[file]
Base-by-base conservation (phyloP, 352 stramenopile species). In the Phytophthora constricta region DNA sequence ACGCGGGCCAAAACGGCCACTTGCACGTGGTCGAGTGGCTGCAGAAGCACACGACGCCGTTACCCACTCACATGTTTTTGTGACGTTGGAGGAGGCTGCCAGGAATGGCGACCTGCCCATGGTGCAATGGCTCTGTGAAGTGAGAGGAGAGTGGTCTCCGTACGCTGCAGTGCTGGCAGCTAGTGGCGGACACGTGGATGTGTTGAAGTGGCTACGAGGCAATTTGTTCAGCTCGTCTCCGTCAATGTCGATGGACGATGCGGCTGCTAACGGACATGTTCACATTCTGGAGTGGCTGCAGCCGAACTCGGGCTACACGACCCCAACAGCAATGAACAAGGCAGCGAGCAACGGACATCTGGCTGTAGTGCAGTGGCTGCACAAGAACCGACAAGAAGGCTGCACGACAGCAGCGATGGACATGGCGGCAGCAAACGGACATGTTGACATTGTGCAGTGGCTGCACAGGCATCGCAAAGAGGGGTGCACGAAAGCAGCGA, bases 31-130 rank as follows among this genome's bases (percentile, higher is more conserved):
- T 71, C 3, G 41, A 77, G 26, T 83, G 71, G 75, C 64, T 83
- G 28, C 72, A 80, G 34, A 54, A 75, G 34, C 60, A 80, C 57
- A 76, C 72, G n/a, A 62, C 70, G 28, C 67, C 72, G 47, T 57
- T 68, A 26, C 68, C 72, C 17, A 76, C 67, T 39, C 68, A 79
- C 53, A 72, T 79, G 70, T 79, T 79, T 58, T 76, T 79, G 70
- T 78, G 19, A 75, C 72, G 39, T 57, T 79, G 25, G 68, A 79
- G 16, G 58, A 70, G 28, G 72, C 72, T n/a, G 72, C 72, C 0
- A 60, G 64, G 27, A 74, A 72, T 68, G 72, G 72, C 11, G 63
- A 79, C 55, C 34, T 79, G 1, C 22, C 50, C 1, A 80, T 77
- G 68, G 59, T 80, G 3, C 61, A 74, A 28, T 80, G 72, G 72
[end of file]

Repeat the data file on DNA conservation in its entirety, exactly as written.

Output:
Base-by-base conservation (phyloP, 352 stramenopile species). In the Phytophthora constricta region DNA sequence ACGCGGGCCAAAACGGCCACTTGCACGTGGTCGAGTGGCTGCAGAAGCACACGACGCCGTTACCCACTCACATGTTTTTGTGACGTTGGAGGAGGCTGCCAGGAATGGCGACCTGCCCATGGTGCAATGGCTCTGTGAAGTGAGAGGAGAGTGGTCTCCGTACGCTGCAGTGCTGGCAGCTAGTGGCGGACACGTGGATGTGTTGAAGTGGCTACGAGGCAATTTGTTCAGCTCGTCTCCGTCAATGTCGATGGACGATGCGGCTGCTAACGGACATGTTCACATTCTGGAGTGGCTGCAGCCGAACTCGGGCTACACGACCCCAACAGCAATGAACAAGGCAGCGAGCAACGGACATCTGGCTGTAGTGCAGTGGCTGCACAAGAACCGACAAGAAGGCTGCACGACAGCAGCGATGGACATGGCGGCAGCAAACGGACATGTTGACATTGTGCAGTGGCTGCACAGGCATCGCAAAGAGGGGTGCACGAAAGCAGCGA, bases 31-130 rank as follows among this genome's bases (percentile, higher is more conserved):
- T 71, C 3, G 41, A 77, G 26, T 83, G 71, G 75, C 64, T 83
- G 28, C 72, A 80, G 34, A 54, A 75, G 34, C 60, A 80, C 57
- A 76, C 72, G n/a, A 62, C 70, G 28, C 67, C 72, G 47, T 57
- T 68, A 26, C 68, C 72, C 17, A 76, C 67, T 39, C 68, A 79
- C 53, A 72, T 79, G 70, T 79, T 79, T 58, T 76, T 79, G 70
- T 78, G 19, A 75, C 72, G 39, T 57, T 79, G 25, G 68, A 79
- G 16, G 58, A 70, G 28, G 72, C 72, T n/a, G 72, C 72, C 0
- A 60, G 64, G 27, A 74, A 72, T 68, G 72, G 72, C 11, G 63
- A 79, C 55, C 34, T 79, G 1, C 22, C 50, C 1, A 80, T 77
- G 68, G 59, T 80, G 3, C 61, A 74, A 28, T 80, G 72, G 72